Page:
If this form of taqwa is ever to be advised, it should only be done so for one who is just beginning his journey of spiritual wayfaring towards the Beloved. Seclusion from the outside world for the sake of introspection, finding oneself, evaluating one’s current lifestyle for reconstructing it in accordance with Islamic principles, is advised for one who’s just beginning his spiritual journey, however, it should be noted that this phase is meant to be transiently-lived. Many Prophets, prior to attaining Prophethood (نبوة), had their own spiritual retreats: secluding themselves from society. It is impossible for one who becomes a great influential figure, especially in spirituality, to forgo a period of introspection and reflection, therein which they refine themselves, prior to stepping into this worldly abode which seeks to deceive its seekers by its pits of deception and ill-fated glitters and ornaments. My dear readers, the importance of this phase shouldn’t be trivialized by the transience of it. In fact, the success one attains in his involvement in his worldly dealings is directly proportional to the quality of the introspective phase he observes.

The following analogy may lend a hand in elucidating this matter. If a pre-med student’s goal is to attaining admittance into Medical School, how critical of a role does the preliminary phase of studying for his examinations play in attaining that goal? What can be said of his performance in the test if he were to neglect the studying phase? Just as one must prepare himself intellectually and mentally for an academic examination, he too must prepare himself spiritually for worldly trials and tribulations. Sit at the gate of your nafs, guard what shines on it and safeguard its purity – for therein resides the means for seeking and attaining nearness to the Beloved; maintain its purity at all costs. Otherwise, he who knows not the potential lying within him – a macrocosm by Imam Ali (as)’s analogy [3] –  is of those whom God has said:

And be not like those who forgot Allah, so He made them forget themselves. Those are the defiantly disobedient.

وَلَا تَكُونُوا كَالَّذِينَ نَسُوا اللَّهَ فَأَنْسَاهُمْ أَنْفُسَهُمْ ۚ أُولَٰئِكَ هُمُ الْفَاسِقُونَ

God has created our hearts with a potential of serving as a container for His epiphany. But can the manifestations of God and realities within this universe be experienced by He who’s caught up in the deceiving glitters of this world? One cannot expect any sort of success without initially aligning his inclinations and desires with Islamic principles. The role seclusion plays as a preparatory stage is to make one know himself, to know his origin and to where he’s headed. So long as man’s desire for satisfying his carnal inclinations exceed that of his spiritual ones, he will be subject to the snares of this abode’s treachery! Introspection isn’t a one-off exercise one ought to undergo prior to involving himself with worldly affairs, instead, it must be exercised, each time at higher degrees, throughout one’s spiritual journey. What is meant by the “initial introspective phase” is solely in regards to finding oneself, setting one’s objectives straight and establishing a game plan for when he decides to enter among the people.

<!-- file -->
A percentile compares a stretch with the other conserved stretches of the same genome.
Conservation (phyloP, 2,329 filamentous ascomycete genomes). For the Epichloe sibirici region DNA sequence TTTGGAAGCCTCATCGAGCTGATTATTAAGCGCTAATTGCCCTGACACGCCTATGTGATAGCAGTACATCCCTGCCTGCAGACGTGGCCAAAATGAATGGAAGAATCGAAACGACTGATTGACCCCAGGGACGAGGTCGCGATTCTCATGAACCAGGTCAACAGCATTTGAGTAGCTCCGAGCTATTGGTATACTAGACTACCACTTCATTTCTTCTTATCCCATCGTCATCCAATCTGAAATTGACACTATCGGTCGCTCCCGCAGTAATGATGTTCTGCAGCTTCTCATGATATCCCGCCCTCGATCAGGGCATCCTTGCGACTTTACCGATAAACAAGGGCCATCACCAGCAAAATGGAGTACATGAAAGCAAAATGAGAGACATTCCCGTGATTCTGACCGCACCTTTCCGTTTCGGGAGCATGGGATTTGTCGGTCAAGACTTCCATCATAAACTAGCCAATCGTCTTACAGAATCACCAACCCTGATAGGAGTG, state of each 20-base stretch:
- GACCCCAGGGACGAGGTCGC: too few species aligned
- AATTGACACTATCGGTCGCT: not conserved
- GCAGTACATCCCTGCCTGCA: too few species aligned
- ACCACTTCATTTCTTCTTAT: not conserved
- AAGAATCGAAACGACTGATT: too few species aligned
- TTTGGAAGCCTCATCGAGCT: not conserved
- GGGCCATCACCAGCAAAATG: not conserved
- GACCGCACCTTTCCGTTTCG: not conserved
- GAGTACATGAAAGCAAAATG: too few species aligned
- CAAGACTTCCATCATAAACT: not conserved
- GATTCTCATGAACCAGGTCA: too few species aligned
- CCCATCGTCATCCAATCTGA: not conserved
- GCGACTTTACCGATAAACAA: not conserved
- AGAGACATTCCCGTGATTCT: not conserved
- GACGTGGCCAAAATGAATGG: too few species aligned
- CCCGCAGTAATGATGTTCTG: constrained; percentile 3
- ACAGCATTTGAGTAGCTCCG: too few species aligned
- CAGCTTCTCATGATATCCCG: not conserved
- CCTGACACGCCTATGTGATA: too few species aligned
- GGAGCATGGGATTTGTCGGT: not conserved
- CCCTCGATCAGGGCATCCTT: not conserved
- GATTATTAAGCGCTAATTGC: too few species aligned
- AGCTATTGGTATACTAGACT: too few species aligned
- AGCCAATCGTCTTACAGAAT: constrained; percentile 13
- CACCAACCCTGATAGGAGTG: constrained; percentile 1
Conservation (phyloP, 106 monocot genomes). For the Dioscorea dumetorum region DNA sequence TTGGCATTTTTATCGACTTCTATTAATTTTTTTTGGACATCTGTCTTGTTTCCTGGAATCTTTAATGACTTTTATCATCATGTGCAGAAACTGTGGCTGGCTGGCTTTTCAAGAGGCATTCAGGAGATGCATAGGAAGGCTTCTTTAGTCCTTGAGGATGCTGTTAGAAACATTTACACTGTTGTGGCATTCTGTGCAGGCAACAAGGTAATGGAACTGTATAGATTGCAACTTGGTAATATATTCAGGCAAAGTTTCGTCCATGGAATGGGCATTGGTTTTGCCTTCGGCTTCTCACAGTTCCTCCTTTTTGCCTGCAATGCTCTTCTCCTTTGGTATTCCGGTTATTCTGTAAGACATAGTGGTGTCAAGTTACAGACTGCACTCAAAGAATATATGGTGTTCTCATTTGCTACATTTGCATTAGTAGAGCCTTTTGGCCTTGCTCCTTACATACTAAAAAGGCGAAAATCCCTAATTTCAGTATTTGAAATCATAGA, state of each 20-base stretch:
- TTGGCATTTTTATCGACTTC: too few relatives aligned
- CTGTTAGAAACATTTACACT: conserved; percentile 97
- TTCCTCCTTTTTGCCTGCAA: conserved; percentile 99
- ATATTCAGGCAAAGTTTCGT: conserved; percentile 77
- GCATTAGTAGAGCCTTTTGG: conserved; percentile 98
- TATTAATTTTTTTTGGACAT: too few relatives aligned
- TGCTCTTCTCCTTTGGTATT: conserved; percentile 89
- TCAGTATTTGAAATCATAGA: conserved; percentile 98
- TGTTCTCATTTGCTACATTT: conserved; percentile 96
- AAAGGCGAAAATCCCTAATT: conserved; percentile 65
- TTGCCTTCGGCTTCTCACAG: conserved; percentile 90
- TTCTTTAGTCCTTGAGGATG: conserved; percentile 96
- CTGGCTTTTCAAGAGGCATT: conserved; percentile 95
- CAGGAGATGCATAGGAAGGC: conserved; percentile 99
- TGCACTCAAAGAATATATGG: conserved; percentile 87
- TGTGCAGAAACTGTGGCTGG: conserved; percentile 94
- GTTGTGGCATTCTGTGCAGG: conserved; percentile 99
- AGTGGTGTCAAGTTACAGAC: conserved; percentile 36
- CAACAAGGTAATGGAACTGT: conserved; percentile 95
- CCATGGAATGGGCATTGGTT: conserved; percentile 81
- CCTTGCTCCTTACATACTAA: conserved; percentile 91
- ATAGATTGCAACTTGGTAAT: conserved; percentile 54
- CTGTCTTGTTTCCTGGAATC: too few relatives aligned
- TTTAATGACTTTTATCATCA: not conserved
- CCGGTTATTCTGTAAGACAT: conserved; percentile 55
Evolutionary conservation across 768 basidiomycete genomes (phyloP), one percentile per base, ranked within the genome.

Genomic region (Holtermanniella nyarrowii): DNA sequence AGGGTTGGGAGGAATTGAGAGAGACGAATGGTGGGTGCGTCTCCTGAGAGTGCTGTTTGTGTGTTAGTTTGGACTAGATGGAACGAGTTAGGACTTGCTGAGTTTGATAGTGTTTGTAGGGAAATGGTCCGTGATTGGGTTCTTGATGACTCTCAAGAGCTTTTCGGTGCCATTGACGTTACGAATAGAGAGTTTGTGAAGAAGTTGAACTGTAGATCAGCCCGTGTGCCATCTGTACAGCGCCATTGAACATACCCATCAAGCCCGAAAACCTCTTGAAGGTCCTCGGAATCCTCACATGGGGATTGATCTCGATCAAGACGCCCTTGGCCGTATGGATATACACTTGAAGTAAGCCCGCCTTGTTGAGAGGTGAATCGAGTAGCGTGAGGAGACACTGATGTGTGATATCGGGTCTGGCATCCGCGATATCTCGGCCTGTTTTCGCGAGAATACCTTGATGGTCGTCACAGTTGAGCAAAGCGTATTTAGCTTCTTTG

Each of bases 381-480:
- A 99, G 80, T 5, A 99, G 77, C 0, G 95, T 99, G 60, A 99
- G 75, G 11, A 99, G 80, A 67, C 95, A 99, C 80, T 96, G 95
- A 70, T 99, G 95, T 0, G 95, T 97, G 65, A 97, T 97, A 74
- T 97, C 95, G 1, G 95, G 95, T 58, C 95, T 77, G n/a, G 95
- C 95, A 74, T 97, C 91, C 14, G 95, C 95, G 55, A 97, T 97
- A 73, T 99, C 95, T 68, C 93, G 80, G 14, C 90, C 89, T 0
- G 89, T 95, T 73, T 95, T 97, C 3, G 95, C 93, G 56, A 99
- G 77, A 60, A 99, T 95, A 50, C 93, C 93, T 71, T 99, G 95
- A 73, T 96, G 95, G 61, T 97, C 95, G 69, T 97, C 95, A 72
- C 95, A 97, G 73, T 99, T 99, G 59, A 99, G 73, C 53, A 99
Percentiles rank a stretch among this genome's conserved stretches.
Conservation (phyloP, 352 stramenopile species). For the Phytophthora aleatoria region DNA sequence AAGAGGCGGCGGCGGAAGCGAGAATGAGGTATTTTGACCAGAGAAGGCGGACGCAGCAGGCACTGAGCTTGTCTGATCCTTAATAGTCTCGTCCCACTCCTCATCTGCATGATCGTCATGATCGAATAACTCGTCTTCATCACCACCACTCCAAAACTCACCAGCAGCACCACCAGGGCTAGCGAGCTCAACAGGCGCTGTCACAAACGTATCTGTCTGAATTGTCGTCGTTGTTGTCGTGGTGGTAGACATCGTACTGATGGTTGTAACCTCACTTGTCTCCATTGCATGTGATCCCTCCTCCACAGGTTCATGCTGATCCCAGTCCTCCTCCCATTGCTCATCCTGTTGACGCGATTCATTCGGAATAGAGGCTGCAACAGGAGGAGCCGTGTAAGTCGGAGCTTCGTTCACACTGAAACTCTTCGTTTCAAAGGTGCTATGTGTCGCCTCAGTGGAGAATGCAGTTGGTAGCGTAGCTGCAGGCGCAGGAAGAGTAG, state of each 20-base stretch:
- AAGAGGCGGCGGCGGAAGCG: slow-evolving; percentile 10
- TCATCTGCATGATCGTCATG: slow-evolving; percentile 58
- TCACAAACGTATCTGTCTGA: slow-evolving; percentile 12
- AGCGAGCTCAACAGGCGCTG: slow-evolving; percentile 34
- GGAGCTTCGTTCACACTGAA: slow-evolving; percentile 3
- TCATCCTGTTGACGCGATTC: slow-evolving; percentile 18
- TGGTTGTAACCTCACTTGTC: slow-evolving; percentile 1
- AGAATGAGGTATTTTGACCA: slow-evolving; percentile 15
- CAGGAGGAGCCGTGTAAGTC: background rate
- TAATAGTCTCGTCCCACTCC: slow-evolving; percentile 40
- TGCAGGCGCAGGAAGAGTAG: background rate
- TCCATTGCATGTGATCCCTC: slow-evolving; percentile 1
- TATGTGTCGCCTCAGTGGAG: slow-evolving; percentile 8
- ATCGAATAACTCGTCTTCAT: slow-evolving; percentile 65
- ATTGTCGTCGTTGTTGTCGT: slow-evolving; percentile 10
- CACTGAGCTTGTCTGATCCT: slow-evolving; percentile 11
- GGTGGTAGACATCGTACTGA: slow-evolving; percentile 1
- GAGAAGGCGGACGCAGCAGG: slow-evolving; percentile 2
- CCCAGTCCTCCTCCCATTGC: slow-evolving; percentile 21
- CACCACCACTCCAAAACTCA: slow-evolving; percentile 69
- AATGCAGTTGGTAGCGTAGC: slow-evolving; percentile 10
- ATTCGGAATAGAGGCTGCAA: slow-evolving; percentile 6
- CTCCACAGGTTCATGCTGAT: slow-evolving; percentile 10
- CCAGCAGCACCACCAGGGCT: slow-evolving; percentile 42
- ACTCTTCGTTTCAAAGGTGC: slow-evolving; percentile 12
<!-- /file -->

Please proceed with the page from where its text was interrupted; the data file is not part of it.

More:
Imam Khomeini, in his “The Greatest Jihad: Combat with the Self”, says:

Try to reform and refine yourselves before you enter among the people. If now, while you are unencumbered, you do not reform yourselves, on the day when people come before you, you will not be able to reform yourselves.

Many things ruin people and keep them from studying and purifying themselves, and one of them, for some, is this very beard and turban! When the turban becomes a bit large, and the beard gets long, if one has not refined oneself, this can hinder one’s studies, and restrict one. It is difficult to trample the commanding self under one’s feet, and to sit at the feet of another for lessons. [2]

God-willing, through the assistance of the Ahlul-Bayt, a following article will be dedicated towards discussing the second form one’s taqwa can observe, and a few vital points in regards to spiritual refinement. In the mean time, the respected readers are strongly advised to attentively reflect over the aforementioned points.

Sources:

[1] The Snake-Catcher and the Serpent, Jalāl ad-Dīn Muhammad Rūmī (جلال‌الدین محمد رومی‎‎)

[2] The Greatest Jihad: Combat with the Self, Page 8, Imam Sayyid Ruhollah Mūsavi Khomeini (سید روح‌الله موسوی خمینی‎‎)

[3] Tafsir al-Mohit al-A’zam, researched and corrected by Musavi Tabrizi, Sayed Mohsen, vol.1, p. 254, Tehran, Printing and Publishing Organization affiliate to Ministry of Islamic Guidance, third edition, 1422 A.H.

[4] Holy Qu’ran, Chapter 59, Verse 19.

 

By Amir Ghafarian